This April, join us as we take a deep dive into the future of food. Here's where now meets next.
A drugstore-inspired restaurant is not a novel concept. But you won't find any soda jerk caps nor egg creams at Pharmacy 2, Damien Hirst's new restaurant collaboration with chef Mark Hix (yes, we mean that Damien Hirst). Here, Hirst prefers to place his attention on the pharmacological rather than the fountain soda.
Once known for preserving animals in formaldehyde, the controversial artist is now taking a stab at a more appetizing faunal venture: Pharmacy 2, which opened this February in Vauxhall, South London, inside the Newport Street Gallery. Designed entirely by Hirst, the restaurant aims to support the artist's vision of an inclusive space where anyone can enjoy art and also enjoy a meal.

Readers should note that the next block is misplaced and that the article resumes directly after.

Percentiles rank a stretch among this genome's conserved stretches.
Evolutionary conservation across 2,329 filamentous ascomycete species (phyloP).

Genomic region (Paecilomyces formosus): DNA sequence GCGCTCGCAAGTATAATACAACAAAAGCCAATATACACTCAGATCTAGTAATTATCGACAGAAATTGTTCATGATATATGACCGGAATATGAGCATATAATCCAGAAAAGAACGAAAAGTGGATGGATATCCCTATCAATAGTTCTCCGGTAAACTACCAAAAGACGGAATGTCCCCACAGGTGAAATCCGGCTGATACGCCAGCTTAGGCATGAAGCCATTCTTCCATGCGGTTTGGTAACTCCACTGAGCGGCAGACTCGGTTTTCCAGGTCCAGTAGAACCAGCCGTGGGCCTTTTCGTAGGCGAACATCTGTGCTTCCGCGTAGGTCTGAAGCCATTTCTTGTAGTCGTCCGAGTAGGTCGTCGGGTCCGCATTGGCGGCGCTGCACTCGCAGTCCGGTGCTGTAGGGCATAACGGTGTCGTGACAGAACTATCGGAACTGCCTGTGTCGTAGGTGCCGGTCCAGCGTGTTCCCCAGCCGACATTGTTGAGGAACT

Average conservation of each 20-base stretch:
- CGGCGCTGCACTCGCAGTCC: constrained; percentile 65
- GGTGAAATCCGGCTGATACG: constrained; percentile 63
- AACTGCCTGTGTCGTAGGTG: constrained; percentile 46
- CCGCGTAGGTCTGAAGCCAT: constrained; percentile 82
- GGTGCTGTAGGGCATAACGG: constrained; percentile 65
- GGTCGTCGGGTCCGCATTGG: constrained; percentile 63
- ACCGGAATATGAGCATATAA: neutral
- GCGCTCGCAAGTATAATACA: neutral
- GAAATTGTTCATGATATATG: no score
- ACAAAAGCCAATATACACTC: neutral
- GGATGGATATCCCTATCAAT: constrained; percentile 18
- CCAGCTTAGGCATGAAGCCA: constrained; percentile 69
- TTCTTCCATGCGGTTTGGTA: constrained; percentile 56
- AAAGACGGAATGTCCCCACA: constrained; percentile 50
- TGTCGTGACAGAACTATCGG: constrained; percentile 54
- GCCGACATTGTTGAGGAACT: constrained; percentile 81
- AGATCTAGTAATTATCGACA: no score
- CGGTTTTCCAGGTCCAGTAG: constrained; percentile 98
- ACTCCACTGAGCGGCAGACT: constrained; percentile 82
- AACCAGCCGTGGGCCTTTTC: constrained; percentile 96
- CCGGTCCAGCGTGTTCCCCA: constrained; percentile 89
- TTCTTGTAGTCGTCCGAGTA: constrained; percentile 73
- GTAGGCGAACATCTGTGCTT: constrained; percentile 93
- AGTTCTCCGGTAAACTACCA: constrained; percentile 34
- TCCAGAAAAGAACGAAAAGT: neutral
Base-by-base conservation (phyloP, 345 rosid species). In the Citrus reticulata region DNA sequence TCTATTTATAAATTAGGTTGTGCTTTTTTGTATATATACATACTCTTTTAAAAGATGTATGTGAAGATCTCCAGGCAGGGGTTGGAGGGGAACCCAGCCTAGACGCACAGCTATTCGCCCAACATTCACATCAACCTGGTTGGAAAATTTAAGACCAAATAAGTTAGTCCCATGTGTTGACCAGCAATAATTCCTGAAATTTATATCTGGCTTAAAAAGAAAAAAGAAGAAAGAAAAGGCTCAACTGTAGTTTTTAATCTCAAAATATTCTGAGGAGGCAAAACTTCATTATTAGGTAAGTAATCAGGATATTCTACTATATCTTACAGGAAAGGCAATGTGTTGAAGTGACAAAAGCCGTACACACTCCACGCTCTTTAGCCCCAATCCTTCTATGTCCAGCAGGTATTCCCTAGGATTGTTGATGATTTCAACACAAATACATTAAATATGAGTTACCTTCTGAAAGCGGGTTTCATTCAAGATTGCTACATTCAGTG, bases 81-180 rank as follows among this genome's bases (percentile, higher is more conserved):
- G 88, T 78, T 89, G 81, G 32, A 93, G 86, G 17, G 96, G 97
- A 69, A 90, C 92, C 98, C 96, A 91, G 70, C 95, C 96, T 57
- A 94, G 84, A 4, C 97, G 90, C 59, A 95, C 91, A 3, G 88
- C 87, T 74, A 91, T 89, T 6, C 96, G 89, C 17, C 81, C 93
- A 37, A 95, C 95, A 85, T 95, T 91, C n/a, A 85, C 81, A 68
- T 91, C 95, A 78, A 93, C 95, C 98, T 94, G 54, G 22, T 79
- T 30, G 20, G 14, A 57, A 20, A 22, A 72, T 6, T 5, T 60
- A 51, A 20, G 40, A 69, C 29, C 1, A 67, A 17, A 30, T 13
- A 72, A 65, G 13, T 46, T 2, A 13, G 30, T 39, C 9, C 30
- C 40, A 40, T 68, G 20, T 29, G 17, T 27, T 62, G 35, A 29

Despite the popularity of retro restaurants, Pharmacy 2 (also known as Pharmacy²) looks more akin to the contents of an overturned pill bottle than your classic drugstore lunch counters that have popped up as of late. Brooklyn Farmacy and Hamilton's Luncheonette in New York, Hillside Farmacy in Austin, Philadelphia's Franklin Fountain and the recently opened ORA in Berlin have all capitalized on the nostalgic allure of the old-timey drugstore lunch counter. But Pharmacy 2 highlights a more sterile notion of pharmaceutical as the be-all and end-all treatment, its clinical fluorescent lighting and large white patches more reminiscent of an appointment to have blood drawn than of a quaint spot for a meal.